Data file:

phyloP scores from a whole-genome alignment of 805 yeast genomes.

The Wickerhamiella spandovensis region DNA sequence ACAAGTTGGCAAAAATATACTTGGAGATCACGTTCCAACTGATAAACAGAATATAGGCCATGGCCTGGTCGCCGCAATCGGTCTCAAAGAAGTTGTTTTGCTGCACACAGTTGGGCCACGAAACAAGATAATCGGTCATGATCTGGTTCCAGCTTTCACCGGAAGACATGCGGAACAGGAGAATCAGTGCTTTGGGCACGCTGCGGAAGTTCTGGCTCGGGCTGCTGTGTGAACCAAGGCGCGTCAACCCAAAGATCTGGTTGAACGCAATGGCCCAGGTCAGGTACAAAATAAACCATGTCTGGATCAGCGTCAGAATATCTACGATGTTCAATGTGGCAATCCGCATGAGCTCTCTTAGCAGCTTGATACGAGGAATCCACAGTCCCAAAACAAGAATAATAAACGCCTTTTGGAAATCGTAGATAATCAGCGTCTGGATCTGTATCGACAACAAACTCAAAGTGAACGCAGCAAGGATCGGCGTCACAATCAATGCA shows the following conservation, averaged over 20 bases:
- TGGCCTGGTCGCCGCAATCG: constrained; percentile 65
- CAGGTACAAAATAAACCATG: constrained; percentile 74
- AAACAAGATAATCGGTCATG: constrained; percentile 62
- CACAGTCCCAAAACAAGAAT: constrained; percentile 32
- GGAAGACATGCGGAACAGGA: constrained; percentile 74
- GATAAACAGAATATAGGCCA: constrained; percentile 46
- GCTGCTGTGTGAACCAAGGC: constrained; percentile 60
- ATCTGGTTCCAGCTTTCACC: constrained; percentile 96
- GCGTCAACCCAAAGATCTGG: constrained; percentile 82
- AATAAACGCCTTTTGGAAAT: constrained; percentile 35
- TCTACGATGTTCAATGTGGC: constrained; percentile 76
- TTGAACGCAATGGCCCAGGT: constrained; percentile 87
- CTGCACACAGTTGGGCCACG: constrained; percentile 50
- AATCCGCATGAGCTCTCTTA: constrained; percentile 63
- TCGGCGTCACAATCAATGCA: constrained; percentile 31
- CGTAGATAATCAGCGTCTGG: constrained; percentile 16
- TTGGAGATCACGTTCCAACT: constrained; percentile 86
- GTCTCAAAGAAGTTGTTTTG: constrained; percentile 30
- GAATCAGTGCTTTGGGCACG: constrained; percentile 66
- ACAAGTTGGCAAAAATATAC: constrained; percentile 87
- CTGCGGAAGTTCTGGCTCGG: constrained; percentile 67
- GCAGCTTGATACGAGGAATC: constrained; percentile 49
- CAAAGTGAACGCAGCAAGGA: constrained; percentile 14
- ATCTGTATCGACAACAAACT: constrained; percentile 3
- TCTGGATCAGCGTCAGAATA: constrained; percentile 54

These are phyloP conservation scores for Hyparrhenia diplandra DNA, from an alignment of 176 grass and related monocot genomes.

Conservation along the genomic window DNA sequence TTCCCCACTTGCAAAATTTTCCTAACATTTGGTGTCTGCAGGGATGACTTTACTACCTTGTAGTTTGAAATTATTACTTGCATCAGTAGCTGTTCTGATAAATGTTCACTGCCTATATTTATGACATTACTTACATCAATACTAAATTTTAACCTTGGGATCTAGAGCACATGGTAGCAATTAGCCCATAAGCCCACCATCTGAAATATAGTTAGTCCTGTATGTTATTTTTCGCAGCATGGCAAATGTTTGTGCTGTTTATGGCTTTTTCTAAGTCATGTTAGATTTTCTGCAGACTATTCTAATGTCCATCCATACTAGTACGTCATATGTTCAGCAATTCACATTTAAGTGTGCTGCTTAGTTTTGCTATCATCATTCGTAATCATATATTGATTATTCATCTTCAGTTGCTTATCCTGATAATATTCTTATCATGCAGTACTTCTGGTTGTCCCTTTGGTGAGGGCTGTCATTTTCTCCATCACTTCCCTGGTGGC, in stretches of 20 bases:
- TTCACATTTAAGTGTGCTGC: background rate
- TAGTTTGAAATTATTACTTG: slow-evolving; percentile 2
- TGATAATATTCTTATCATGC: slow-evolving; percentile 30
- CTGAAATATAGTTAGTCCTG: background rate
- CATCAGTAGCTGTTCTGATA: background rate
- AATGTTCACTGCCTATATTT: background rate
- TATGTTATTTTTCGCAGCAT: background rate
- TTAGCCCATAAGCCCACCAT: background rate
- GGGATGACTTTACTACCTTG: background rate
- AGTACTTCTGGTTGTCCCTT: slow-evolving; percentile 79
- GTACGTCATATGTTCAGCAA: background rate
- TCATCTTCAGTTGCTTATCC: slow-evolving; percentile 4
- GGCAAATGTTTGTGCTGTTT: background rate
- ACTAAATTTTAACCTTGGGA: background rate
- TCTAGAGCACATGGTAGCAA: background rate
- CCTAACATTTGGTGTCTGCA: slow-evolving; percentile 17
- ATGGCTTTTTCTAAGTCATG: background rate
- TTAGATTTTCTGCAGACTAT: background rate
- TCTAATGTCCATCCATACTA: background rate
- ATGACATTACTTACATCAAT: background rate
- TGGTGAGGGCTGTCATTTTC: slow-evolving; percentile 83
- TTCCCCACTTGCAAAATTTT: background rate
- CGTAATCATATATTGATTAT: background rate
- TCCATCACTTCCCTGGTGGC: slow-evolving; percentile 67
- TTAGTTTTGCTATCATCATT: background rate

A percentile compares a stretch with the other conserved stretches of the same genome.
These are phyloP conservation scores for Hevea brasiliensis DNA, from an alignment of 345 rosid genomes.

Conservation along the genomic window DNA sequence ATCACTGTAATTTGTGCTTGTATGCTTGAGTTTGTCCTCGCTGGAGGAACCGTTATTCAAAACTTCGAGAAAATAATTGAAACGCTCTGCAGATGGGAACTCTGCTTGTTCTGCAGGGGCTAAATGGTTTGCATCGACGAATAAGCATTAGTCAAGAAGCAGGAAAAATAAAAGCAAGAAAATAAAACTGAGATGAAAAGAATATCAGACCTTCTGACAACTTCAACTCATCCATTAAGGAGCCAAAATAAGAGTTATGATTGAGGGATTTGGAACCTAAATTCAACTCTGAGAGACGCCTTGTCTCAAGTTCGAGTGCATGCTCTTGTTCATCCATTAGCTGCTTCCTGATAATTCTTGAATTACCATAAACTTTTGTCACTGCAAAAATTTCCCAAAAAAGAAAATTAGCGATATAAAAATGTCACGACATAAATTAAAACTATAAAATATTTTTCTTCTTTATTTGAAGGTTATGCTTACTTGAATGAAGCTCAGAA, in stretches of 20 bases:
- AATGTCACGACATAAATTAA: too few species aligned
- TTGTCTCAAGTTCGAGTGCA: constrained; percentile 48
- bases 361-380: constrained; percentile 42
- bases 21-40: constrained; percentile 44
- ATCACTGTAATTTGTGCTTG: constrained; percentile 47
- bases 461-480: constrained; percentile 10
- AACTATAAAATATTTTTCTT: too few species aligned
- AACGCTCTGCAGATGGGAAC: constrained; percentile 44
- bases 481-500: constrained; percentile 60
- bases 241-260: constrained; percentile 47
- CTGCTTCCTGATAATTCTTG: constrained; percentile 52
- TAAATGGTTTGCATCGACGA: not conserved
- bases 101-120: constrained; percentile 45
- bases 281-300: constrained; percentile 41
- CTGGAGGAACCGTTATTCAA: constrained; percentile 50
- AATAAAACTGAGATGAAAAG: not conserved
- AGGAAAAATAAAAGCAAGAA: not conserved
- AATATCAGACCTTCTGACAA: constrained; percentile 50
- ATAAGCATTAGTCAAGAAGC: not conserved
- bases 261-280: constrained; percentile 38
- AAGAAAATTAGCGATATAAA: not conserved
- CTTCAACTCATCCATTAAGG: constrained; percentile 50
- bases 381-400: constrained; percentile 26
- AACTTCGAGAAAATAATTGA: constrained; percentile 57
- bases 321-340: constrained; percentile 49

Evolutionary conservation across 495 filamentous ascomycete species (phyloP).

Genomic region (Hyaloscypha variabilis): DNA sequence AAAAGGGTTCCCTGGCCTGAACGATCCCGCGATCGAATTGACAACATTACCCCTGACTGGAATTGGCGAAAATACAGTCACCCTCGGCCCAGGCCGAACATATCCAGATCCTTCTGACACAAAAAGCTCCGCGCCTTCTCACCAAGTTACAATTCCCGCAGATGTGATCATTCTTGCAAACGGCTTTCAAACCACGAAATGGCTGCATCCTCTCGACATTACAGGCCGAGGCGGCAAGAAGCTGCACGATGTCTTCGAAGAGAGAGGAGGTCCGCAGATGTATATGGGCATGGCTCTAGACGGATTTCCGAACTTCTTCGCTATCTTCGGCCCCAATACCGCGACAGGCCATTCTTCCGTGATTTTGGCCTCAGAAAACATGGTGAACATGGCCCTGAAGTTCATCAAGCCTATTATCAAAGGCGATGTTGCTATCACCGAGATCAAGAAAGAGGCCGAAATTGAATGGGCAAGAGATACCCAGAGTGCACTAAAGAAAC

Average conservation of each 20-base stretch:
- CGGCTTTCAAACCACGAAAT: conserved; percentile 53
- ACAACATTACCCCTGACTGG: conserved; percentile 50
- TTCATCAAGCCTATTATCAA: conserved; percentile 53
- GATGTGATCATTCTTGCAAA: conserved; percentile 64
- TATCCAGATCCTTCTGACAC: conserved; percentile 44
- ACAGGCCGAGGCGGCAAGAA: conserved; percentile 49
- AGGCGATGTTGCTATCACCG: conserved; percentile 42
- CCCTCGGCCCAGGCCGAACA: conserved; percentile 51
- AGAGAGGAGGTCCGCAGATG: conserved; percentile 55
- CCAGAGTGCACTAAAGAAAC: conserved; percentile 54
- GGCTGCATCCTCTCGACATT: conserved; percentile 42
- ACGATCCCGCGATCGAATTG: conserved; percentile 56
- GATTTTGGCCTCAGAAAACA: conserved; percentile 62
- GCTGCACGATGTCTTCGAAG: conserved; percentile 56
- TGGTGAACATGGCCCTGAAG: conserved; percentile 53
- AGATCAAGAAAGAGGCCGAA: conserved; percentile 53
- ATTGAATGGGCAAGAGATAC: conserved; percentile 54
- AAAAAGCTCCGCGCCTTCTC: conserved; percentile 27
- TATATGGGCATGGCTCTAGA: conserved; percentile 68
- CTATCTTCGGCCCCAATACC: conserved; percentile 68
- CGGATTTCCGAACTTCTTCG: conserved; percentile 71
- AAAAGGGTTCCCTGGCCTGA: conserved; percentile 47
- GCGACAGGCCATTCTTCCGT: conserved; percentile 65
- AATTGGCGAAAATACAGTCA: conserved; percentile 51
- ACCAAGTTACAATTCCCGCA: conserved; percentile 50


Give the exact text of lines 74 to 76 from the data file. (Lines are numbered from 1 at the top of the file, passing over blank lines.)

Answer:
- AGGAAAAATAAAAGCAAGAA: not conserved
- AATATCAGACCTTCTGACAA: constrained; percentile 50
- ATAAGCATTAGTCAAGAAGC: not conserved